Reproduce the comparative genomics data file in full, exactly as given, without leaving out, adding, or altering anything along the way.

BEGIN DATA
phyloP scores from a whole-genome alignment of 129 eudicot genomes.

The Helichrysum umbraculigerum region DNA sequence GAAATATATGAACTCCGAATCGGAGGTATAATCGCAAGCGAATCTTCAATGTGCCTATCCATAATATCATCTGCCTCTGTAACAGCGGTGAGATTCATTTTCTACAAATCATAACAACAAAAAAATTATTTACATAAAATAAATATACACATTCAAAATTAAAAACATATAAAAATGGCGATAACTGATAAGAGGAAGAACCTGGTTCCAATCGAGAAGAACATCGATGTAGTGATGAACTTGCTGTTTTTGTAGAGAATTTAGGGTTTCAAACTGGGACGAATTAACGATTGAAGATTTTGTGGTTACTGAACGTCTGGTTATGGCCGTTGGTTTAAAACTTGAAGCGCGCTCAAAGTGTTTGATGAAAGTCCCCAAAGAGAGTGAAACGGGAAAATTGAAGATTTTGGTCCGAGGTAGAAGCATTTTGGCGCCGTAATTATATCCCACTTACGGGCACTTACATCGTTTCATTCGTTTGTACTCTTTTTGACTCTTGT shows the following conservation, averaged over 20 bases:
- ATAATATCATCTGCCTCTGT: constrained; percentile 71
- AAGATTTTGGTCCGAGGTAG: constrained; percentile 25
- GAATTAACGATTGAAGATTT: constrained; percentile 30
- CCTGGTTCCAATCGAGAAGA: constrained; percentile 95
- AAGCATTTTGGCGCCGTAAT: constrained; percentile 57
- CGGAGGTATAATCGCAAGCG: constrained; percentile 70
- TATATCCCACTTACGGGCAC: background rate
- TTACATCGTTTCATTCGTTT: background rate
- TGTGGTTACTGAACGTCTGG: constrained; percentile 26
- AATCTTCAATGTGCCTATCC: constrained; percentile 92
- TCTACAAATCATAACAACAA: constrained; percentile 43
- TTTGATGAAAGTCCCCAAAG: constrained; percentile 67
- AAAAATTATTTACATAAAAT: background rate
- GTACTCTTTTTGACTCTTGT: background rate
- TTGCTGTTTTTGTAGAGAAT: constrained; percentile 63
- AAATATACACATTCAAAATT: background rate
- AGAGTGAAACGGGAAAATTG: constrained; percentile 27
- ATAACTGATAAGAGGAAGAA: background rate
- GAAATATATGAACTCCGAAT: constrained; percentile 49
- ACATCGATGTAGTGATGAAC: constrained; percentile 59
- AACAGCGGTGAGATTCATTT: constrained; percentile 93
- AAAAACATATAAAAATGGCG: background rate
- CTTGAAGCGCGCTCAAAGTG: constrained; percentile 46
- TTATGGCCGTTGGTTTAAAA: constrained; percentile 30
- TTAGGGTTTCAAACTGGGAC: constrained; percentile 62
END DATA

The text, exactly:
phyloP scores from a whole-genome alignment of 129 eudicot genomes.

The Helichrysum umbraculigerum region DNA sequence GAAATATATGAACTCCGAATCGGAGGTATAATCGCAAGCGAATCTTCAATGTGCCTATCCATAATATCATCTGCCTCTGTAACAGCGGTGAGATTCATTTTCTACAAATCATAACAACAAAAAAATTATTTACATAAAATAAATATACACATTCAAAATTAAAAACATATAAAAATGGCGATAACTGATAAGAGGAAGAACCTGGTTCCAATCGAGAAGAACATCGATGTAGTGATGAACTTGCTGTTTTTGTAGAGAATTTAGGGTTTCAAACTGGGACGAATTAACGATTGAAGATTTTGTGGTTACTGAACGTCTGGTTATGGCCGTTGGTTTAAAACTTGAAGCGCGCTCAAAGTGTTTGATGAAAGTCCCCAAAGAGAGTGAAACGGGAAAATTGAAGATTTTGGTCCGAGGTAGAAGCATTTTGGCGCCGTAATTATATCCCACTTACGGGCACTTACATCGTTTCATTCGTTTGTACTCTTTTTGACTCTTGT shows the following conservation, averaged over 20 bases:
- ATAATATCATCTGCCTCTGT: constrained; percentile 71
- AAGATTTTGGTCCGAGGTAG: constrained; percentile 25
- GAATTAACGATTGAAGATTT: constrained; percentile 30
- CCTGGTTCCAATCGAGAAGA: constrained; percentile 95
- AAGCATTTTGGCGCCGTAAT: constrained; percentile 57
- CGGAGGTATAATCGCAAGCG: constrained; percentile 70
- TATATCCCACTTACGGGCAC: background rate
- TTACATCGTTTCATTCGTTT: background rate
- TGTGGTTACTGAACGTCTGG: constrained; percentile 26
- AATCTTCAATGTGCCTATCC: constrained; percentile 92
- TCTACAAATCATAACAACAA: constrained; percentile 43
- TTTGATGAAAGTCCCCAAAG: constrained; percentile 67
- AAAAATTATTTACATAAAAT: background rate
- GTACTCTTTTTGACTCTTGT: background rate
- TTGCTGTTTTTGTAGAGAAT: constrained; percentile 63
- AAATATACACATTCAAAATT: background rate
- AGAGTGAAACGGGAAAATTG: constrained; percentile 27
- ATAACTGATAAGAGGAAGAA: background rate
- GAAATATATGAACTCCGAAT: constrained; percentile 49
- ACATCGATGTAGTGATGAAC: constrained; percentile 59
- AACAGCGGTGAGATTCATTT: constrained; percentile 93
- AAAAACATATAAAAATGGCG: background rate
- CTTGAAGCGCGCTCAAAGTG: constrained; percentile 46
- TTATGGCCGTTGGTTTAAAA: constrained; percentile 30
- TTAGGGTTTCAAACTGGGAC: constrained; percentile 62